Any particular location over the complex terrain may be obstructed by topography, which may reduce the diffuse irradiance from its corresponding sky directions. This obstruction can either from self-shadowing by the slope (shading) itself or from adjacent terrain (shadowing). The topographic openness model for sky view factor can be calculated to give the ratio of diffuse sky irradiance at a point to that on an unobstructed horizontal surface [4] .

In rugged terrains, slope-received diffuse solar radiation from particles in the sky is associated with shielding of the surrounding terrain. In previous studies, typically, the topographic openness for a slope is as following


where is the grade of slope.

The model (Equation (6)) gives just the self-shielding of a single slope with an infinite length of itself. However, the topographic openness is also dependent on the inter-shielding of terrains around. Thus, the shielding effect requires numerical integration within azimuth. The topographic openness model for a point over the rugged surface is given below,

1) With (degrees) as the step length of the azimuth, we divide circumference into azimuths


where is a function which gets the integer part of the value.

2) With south as the start direction, i.e., and as step length of azimuth, in a clockwise direction, the azimuths can be given by


3) Calculation of the openness at the direction, Fu (1983) [20] proved that openness of point at the direction of is


where denotes the largest elevation angle of at the direction of, i.e., the largest shielding angle caused by terrain at the direction of.

Starting from and drawing a straight line in the direction of, then, we can compare elevation angles of at the points along to find the maximum. In calculation, terrain elevations are obtained from the DEM that consists of grids with constant length and width. In our proposed model, a space step length is used in determining the elevation angles along. The minimal grid length and width are used as which is denoted as:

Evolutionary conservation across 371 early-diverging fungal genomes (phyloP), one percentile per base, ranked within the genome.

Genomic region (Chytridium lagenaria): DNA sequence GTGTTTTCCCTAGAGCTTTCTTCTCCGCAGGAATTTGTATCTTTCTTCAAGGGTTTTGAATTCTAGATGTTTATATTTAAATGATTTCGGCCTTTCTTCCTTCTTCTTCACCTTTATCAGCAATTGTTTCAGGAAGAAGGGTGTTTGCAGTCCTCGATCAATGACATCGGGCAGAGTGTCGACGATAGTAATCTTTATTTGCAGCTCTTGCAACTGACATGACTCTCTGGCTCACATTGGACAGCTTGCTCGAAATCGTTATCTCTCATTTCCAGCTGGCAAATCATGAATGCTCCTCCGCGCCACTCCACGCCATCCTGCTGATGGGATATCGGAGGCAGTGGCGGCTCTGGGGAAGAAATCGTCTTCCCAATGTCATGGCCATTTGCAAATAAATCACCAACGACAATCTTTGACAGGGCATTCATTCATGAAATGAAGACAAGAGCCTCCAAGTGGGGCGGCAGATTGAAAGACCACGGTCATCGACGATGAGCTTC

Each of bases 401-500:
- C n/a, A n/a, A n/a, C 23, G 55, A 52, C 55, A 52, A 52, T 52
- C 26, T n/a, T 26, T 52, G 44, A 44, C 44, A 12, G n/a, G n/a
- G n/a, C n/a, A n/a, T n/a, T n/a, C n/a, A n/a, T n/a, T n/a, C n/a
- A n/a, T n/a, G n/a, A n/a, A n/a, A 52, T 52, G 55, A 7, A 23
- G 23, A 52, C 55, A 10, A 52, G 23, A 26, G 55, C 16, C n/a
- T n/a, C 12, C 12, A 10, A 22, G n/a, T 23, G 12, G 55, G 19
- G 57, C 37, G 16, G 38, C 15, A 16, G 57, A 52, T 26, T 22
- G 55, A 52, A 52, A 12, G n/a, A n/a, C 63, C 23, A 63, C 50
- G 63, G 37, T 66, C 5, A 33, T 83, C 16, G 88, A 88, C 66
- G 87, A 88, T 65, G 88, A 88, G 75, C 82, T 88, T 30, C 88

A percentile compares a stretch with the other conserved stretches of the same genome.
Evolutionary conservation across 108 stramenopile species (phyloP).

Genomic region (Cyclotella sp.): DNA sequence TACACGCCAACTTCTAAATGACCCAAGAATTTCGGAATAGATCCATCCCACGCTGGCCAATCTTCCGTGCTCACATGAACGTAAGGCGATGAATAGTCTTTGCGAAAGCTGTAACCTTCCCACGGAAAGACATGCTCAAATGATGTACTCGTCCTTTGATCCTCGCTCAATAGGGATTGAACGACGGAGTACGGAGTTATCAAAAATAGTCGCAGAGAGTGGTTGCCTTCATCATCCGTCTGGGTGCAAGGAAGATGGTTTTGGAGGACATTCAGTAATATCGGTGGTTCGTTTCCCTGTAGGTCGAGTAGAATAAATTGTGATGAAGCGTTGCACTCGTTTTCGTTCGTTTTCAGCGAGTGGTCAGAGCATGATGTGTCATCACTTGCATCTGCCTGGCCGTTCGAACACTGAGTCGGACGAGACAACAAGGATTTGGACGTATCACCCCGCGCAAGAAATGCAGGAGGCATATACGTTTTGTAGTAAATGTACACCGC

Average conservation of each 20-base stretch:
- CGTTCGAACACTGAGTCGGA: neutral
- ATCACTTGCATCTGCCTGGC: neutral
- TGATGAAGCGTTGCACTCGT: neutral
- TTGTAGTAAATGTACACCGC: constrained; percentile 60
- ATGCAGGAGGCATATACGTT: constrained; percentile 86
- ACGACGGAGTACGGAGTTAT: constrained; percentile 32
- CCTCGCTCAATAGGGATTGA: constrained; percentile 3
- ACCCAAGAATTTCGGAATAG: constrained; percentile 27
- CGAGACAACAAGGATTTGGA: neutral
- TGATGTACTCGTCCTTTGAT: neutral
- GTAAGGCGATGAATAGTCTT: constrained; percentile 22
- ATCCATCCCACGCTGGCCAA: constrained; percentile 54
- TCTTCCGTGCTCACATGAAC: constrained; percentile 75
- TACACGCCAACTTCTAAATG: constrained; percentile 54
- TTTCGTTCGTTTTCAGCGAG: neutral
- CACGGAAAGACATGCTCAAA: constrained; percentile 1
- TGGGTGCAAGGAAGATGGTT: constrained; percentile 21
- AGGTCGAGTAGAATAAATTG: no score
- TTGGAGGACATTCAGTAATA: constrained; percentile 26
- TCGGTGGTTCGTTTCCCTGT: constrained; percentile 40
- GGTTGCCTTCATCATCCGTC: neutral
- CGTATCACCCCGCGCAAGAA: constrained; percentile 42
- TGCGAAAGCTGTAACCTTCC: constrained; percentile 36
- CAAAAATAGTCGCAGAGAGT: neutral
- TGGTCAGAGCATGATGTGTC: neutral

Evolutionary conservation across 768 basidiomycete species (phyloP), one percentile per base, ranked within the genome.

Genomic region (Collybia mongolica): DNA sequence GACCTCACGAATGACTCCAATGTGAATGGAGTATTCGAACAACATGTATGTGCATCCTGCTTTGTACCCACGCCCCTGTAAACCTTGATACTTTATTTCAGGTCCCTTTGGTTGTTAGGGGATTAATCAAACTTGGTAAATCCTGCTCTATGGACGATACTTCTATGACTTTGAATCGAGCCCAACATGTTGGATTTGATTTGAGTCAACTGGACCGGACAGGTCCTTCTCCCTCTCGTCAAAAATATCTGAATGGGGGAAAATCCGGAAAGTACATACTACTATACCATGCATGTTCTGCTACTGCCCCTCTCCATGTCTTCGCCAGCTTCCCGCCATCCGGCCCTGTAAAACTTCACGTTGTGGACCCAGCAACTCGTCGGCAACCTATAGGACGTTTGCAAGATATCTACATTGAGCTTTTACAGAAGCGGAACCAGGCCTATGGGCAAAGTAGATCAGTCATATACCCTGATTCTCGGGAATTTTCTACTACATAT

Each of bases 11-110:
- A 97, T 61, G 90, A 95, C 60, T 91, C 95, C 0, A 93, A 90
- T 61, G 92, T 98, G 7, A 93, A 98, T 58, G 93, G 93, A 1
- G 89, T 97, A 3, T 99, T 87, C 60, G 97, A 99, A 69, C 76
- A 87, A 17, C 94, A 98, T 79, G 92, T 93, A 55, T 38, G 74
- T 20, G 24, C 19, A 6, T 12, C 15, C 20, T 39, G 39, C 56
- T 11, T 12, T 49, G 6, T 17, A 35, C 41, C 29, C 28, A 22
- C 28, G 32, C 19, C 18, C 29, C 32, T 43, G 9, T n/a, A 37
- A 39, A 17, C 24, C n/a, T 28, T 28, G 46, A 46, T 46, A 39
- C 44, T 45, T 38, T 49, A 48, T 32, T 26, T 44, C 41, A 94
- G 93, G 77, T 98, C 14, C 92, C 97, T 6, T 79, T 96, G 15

where is the resolution of DEM in the, while the resolution of DEM in the. With as the space step length, the elevation of point is


where and are the increase of the space step lengths in the direction, respectively, with

. Therefore, for point, the shielding angle of point is as



For point, the greatest shielding angle caused by terrains in the direction of is


The length of is not essentially infinite, but taking a certain shielding radius is enough to meet the needs of calculation and in Equation (11) and Equation (13) stands for the number of calculations, depending on the screening radius and the step length.

Since tangential function increases monotonously in the bound, the following expressions are used to increase efficiency of calculation.



Then Equation (9) is employed to compute the openness of the point at the direction of.

The impossibility to ensure in integers leads to the fact that